For stem cells to become red blood cells, their DNA needs to loosen up, and scientists recently gained key insight into how that happens.
The research team, which included Dustin Schones, Ph.D., assistant professor of biology, reported its findings in the Aug. 31 issue of Genome Research. The findings shine a light on the mysterious process that transforms stem cells into the specialized cells they ultimately become.
Dustin Schones studies molecules that affect the structure of DNA. (Photo by Darrin S. Joy)
Hematopoietic stem cells are the parent cells of the blood and immune system. Before they can develop into cells such as white blood cells and red blood cells, they must first activate key genes. Those genes often are wound tightly around proteins to form knots called nucleosomes, which usually bundle close together to help make up chromosomes.
These knots keep genes hidden away. For a cell to activate a gene, it often must slide the nucleosome knots away from one another, opening up the DNA so it can be read. Proteins called transcription factors then can gain access to the DNA, where they bind to areas near the gene called enhancers.
Scientists are increasingly scrutinizing these enhancers for their role in regulating genes.
Any given transcription factor generally has a matching enhancer region on DNA. When transcription factors find their matching enhancers, they bind to the enhancer and set off a sort of genetic domino effect. Gene-reading machinery kicks in, deciphering important pieces of DNA.
Schones and his colleagues wanted to understand how this transcription factor-enhancer relationship allows stem cells to mature. To do that, they looked at hematopoietic stem cells that were primed to become red blood cells.
Their findings pointed to a protein called BRG1 and how it interacts with a transcription factor called GATA1.
Previous research showed that BRG1 is somehow involved in the development of stem cells into various types of mature cells, including red blood cells, but no one was sure how. BRG1 also is a critical piece of a large conglomerate of proteins that scientists have shown helps slide nucleosomes away from each other to reveal enhancer DNA.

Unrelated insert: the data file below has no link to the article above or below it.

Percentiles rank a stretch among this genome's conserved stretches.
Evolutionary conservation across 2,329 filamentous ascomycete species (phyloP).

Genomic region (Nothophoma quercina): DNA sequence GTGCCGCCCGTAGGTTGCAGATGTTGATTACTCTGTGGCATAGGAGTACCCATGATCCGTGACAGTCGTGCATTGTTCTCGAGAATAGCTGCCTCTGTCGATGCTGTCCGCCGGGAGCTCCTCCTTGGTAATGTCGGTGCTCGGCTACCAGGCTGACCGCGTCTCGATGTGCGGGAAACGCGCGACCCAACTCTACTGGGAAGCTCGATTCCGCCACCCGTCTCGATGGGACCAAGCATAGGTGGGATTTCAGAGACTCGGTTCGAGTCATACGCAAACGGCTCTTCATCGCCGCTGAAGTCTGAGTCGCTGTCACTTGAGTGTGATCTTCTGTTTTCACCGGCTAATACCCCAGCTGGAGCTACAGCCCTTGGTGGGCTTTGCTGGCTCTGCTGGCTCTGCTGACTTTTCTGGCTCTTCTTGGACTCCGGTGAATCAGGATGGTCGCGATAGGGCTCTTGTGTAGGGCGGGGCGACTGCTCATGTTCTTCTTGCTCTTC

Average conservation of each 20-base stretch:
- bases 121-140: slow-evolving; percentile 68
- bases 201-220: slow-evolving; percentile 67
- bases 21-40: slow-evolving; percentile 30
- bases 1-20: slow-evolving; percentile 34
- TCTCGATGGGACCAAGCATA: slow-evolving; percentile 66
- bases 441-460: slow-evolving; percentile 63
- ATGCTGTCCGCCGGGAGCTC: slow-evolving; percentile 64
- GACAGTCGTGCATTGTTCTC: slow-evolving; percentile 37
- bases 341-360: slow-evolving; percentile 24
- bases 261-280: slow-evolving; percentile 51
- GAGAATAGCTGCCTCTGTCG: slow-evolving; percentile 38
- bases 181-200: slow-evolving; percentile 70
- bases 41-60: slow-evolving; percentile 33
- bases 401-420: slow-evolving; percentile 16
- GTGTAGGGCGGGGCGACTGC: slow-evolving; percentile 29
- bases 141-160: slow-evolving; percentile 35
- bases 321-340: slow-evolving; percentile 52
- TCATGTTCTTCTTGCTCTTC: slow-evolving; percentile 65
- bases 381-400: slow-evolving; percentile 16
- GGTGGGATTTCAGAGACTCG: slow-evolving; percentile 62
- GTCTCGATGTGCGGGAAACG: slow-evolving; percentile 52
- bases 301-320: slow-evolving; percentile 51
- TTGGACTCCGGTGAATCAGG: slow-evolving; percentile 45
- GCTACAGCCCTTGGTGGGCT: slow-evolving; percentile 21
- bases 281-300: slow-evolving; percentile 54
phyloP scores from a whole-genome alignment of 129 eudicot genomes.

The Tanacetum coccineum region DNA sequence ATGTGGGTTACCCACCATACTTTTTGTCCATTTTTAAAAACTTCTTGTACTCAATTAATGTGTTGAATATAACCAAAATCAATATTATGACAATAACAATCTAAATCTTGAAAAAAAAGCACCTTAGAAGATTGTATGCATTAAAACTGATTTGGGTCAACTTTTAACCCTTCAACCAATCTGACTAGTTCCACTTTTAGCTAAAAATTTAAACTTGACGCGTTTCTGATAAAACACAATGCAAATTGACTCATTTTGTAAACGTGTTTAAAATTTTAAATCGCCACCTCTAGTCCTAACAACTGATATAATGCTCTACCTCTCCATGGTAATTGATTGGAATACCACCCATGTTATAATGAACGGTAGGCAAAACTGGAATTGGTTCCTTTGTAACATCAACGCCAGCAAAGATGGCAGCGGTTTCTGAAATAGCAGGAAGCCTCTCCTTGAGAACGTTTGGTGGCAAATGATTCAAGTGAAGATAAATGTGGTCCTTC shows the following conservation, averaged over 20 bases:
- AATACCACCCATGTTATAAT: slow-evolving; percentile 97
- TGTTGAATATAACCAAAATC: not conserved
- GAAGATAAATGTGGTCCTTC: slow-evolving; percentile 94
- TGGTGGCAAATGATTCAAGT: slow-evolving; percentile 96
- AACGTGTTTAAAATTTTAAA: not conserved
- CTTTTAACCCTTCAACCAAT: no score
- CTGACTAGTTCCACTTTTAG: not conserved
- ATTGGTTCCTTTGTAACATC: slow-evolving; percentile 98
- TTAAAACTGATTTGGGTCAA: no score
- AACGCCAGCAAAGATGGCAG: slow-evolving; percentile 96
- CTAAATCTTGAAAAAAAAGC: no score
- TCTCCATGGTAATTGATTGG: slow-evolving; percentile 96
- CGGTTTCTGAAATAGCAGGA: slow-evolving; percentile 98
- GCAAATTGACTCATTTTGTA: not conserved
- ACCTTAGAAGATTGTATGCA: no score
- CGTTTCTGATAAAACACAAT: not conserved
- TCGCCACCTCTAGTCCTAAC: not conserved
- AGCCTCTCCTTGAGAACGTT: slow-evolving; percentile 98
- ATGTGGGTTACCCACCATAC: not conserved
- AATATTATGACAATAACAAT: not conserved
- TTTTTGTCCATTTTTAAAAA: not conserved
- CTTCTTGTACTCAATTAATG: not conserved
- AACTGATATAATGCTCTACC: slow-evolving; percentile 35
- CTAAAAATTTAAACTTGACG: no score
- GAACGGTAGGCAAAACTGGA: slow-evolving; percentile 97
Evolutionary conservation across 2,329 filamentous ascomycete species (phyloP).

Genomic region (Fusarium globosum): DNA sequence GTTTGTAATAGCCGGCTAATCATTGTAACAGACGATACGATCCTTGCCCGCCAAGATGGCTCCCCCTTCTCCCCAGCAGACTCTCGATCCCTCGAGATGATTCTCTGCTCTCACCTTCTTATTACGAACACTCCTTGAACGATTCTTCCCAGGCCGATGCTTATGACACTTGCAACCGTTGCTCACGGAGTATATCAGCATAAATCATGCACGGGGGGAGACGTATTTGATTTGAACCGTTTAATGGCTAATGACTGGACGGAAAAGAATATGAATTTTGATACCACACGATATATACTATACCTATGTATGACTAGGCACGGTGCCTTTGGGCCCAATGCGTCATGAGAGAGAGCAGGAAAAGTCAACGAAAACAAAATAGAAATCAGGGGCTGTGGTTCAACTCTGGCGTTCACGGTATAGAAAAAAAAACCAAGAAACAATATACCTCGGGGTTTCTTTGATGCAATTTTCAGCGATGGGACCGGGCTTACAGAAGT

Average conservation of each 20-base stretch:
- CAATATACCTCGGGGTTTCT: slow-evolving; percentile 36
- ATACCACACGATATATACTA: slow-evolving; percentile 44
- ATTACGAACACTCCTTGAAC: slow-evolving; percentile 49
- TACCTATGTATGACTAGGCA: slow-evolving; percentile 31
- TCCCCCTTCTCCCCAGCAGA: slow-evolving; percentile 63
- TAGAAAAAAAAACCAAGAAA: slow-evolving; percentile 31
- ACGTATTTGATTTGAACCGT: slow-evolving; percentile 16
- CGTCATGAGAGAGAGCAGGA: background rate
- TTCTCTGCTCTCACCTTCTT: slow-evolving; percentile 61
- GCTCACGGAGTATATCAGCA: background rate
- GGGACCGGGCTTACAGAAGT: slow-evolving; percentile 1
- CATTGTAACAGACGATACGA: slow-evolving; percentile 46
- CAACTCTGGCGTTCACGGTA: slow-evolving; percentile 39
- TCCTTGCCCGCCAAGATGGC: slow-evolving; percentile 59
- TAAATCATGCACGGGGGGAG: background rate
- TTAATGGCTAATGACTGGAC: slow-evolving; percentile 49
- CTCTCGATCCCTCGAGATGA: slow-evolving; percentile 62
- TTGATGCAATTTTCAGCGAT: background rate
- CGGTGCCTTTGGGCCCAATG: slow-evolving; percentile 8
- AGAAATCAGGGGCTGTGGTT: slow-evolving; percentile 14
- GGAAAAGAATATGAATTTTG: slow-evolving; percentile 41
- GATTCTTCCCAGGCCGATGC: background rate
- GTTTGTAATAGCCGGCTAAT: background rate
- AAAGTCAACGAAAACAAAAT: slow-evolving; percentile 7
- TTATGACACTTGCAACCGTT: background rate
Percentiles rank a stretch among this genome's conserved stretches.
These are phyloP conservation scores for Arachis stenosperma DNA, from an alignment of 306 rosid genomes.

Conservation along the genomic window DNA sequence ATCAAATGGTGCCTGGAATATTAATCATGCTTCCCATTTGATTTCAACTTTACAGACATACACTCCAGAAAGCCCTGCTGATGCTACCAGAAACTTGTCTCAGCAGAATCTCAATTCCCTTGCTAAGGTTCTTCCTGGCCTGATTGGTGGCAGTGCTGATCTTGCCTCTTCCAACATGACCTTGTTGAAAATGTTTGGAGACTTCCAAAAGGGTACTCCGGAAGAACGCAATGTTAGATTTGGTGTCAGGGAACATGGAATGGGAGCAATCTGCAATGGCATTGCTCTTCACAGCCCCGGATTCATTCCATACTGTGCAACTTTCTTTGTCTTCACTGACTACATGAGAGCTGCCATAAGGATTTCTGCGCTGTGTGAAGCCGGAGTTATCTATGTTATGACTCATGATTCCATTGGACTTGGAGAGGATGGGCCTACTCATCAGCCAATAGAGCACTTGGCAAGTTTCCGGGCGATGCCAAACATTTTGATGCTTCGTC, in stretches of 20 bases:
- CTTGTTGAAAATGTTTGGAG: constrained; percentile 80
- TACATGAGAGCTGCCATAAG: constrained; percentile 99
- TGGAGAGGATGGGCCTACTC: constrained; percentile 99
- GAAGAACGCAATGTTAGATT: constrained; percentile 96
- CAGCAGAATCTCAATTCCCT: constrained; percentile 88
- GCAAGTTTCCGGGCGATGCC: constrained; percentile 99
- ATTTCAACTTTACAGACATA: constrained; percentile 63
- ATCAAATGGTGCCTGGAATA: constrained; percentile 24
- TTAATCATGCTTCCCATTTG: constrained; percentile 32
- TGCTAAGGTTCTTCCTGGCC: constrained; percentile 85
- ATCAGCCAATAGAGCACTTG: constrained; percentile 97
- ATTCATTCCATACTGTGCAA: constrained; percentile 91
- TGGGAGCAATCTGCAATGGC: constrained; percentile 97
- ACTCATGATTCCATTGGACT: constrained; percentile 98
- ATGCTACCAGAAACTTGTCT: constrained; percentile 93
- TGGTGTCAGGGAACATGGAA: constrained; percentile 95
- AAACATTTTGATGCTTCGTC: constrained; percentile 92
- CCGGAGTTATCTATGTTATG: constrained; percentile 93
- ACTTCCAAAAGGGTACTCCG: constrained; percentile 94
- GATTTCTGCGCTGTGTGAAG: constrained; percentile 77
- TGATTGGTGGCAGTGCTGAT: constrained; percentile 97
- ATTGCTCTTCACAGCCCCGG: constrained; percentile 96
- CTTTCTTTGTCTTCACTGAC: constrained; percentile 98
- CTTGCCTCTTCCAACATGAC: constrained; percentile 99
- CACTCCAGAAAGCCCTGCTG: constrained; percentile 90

Schones and his colleagues tracked where BRG1 goes on chromosomes to determine its exact role. They found it homes in on GATA1 enhancers and then slides apart nearby nucleosomes.
Then they noticed something unexpected: A second transcription factor, called TAL1, moved in and bound to the DNA.
This led the researchers to believe that BRG1 and the GATA1 and TAL1 transcription factors were somehow working in concert.
“Our results suggest a series of events,” said Schones, who performed the bulk of his work on the study prior to joining City of Hope in October 2010. “GATA1 first manages to bind to its enhancer, and then it pulls in BRG1, which then slides the nucleosomes apart.” TAL1 then can bind to DNA in the area and help activate genes that lead stem cells to become red blood cells.
The result is especially interesting because it suggests a novel role for the GATA1 transcription factor, according to Schones.
“The most surprising finding was that even though GATA1 and TAL1 bind in a complex together, only TAL1 needs BRG1 to help it bind,” he said. “This suggests that GATA1 might be acting as a ‘pioneer’ factor that can bind to DNA despite the obstruction of nucleosomes.”
The scientists’ findings one day may allow researchers to guide stem cell development, leading to new therapies.
The study team also included researchers at the National Institutes of Health in Bethesda, Md., and the University of Florida College of Medicine, Gainesville, Fla.